How your savings accounts really work: RRSP, TFSA, LIRA, LRSP, DB, DC
The government has created multiple structures to help Canadians save efficiently and have a retirement that relies less on full government programs such as the CPP (Canadian Pension Plan) or OAS (Old Age Security) and more on individual savings: RRSP, TFSA, Locked-in RRSP, Investment accounts, DC, DB….
The distinction between these can be confusing for some so we’ve decided to take some time to explain them. First, we will use examples to make it easier for people to understand some of these concepts.
Imagine an account like being a pocket in your clothes, let’s say your left front pants pocket is a TFSA (Tax Free Savings Account); your front right pocket is an RRSP, your back left pocket is a Locked-in RRSP and your back right pocket is a Defined Contribution Plan provided by work.
In each of these pockets, you will put dollars…if left alone there is really no benefit in just putting dollars there. For you to benefit, those dollars need to be invested so that they can grow.
Most people simply buy GICs or Mutual funds at the bank and think they have done the job and that their savings are working. Well that could not be further from the truth. What you have done is just put water on a pot at a very low temperature and hoping it will become hot enough for you to use for tea or coffee. If you want growth from the accounts, they need to be invested (stocks, bonds, private equity or some well performing mutual funds albeit the latter can be pretty hard to find these days). By doing this you’re turning the temperature up and your pot will boil the water and when you need it for your tea it will be hot enough for you assuming you let it sit long enough.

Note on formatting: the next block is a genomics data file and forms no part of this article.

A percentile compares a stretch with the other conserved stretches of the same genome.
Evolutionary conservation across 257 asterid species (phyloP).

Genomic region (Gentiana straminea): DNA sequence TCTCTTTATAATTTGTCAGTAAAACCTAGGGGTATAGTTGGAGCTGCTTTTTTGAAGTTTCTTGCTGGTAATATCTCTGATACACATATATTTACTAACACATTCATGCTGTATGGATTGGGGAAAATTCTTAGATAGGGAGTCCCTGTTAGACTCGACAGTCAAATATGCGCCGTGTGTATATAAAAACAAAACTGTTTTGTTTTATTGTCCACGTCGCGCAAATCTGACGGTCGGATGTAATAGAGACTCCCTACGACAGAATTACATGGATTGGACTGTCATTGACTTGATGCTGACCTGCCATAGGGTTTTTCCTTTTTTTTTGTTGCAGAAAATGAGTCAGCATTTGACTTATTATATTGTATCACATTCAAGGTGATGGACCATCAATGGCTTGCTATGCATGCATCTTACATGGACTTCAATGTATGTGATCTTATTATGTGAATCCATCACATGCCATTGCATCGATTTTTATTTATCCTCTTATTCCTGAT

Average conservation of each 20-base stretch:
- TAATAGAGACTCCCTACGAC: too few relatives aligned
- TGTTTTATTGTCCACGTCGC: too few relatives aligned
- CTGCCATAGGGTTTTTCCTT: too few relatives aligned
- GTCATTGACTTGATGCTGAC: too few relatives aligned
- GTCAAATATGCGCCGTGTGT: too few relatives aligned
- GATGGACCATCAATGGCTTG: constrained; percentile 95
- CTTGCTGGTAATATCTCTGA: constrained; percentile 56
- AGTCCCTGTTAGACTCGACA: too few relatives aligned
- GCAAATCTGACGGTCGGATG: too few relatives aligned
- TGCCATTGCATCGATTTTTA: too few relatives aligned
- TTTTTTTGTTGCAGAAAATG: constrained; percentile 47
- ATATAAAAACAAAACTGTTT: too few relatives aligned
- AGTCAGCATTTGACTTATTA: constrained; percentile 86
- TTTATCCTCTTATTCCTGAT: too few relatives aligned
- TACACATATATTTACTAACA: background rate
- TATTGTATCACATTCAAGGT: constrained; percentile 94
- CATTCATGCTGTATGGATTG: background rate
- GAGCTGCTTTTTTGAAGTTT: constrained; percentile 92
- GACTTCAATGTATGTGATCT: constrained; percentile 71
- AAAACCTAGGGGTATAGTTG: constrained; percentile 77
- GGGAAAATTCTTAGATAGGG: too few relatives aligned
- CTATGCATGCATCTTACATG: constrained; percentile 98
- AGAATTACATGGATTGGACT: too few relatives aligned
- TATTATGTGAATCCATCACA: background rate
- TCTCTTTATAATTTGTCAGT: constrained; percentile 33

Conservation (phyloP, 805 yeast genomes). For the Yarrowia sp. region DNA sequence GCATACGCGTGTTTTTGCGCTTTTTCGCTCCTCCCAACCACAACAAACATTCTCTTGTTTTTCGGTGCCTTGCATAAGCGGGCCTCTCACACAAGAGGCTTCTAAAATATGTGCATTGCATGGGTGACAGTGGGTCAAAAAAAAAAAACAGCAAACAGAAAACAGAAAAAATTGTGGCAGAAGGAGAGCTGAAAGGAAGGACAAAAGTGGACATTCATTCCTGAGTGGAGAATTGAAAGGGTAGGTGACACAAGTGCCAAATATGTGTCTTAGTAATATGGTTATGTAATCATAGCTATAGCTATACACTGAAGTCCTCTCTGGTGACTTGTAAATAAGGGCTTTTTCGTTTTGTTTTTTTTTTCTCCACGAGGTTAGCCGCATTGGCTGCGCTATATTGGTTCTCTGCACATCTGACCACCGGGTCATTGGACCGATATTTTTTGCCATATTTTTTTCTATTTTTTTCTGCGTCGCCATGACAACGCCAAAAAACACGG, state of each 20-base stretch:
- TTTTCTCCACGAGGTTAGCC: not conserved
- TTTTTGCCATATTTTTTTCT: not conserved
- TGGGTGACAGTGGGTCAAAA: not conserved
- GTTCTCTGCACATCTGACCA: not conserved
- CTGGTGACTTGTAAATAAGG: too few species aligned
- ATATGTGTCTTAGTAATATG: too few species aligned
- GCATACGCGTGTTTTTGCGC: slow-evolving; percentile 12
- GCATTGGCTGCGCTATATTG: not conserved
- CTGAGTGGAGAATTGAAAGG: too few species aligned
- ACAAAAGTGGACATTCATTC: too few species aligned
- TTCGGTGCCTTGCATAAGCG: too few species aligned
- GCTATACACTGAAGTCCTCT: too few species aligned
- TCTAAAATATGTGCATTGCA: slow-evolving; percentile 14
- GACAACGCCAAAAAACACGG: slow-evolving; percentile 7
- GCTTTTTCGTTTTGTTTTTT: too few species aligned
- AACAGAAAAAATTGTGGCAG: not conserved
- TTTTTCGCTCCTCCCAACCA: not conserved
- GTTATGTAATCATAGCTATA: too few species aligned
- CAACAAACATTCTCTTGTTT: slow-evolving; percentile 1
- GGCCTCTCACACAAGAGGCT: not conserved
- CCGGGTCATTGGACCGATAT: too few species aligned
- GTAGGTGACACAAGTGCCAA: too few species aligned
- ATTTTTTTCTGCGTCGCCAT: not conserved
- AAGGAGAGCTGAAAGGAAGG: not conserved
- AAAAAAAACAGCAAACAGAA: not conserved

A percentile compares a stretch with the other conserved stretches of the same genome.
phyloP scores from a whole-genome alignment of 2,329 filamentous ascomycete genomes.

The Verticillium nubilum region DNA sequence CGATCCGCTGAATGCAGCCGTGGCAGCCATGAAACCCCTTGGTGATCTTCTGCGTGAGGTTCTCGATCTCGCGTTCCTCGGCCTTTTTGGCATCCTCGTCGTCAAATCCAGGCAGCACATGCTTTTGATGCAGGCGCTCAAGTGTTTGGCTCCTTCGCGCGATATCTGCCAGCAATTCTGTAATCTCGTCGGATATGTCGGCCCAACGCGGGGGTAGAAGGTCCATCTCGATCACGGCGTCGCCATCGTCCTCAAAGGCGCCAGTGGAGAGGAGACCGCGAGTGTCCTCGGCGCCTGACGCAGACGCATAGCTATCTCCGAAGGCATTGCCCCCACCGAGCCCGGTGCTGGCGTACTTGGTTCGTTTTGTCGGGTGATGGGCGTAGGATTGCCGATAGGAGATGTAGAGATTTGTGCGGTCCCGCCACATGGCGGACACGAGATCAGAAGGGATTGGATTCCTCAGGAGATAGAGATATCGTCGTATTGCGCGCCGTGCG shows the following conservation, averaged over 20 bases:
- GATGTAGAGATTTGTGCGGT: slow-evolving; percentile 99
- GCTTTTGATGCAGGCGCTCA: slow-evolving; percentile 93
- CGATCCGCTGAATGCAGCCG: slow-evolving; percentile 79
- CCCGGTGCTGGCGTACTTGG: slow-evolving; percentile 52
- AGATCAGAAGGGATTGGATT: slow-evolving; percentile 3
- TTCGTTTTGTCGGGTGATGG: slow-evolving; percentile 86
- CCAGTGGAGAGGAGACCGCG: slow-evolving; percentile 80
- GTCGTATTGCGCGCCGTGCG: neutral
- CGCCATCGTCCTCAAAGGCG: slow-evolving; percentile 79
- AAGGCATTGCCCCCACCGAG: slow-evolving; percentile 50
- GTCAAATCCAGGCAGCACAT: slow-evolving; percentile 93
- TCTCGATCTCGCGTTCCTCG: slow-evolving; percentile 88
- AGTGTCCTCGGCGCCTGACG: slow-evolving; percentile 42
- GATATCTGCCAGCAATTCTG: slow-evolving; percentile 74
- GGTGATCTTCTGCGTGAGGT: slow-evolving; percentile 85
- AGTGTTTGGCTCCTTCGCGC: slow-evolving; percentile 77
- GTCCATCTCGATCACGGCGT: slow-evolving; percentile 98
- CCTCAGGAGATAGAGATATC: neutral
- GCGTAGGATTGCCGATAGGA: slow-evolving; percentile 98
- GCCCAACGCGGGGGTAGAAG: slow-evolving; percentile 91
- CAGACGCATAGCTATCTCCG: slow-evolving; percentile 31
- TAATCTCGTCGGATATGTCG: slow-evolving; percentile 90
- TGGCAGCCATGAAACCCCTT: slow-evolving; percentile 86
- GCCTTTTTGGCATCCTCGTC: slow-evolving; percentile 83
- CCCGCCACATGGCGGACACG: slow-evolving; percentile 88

Why GIC and some mutual funds do not do the job in growing your accounts?:
For the same reason your mortgage rates are very low, the GIC rates are also very low. For the most part the bank uses those GIC deposits to fund mortgage loans and then take their cut before giving you your interest. Now imagine a 5 year rate today paying 1.5% (see Cannex)%, the bank take their hefty commission of .75% and you’re left in your 5 year GIC with .75%. You might say: “Well this is not so bad, at least I don’t risk losing money on the market and my principal is protected.”
The notion that your principal is protected doesn’t hold well as the inflation rate is at roughly 2 % (meaning the prices of good you can buy at any given year grow by that much) but your principal is only growing at .75% so you’re losing at least 1.25% every year in purchasing power (and this is guaranteed).
If you had bought stocks (assuming an index or using a decent portfolio management firm like BlueSky Investment Counsel), your long-term average return in your portfolio as a whole would be much higher. Sure, there will be times when your funds are down but with enough time horizon you will be in a much better position when those funds are needed. At 7% return which is the average long term return of equities (see…Historical returns per asset class), you double your principal every 10 years thanks to the power of the compounding effect.
Meanwhile mutual funds are just a product that pools the dollars of a lot of people and charge hefty fees to manage it. Most of the time they do not do better than a simple market Index ETF which is much cheaper. If you have an overall portfolio with your total accounts above $250,000, you are better off finding an investment firm with no product bias like BlueSky Investment Counsel to help you manage it unless you can do it yourself (which is always better if you have the skills and time).
Now here are the benefits specific to each account: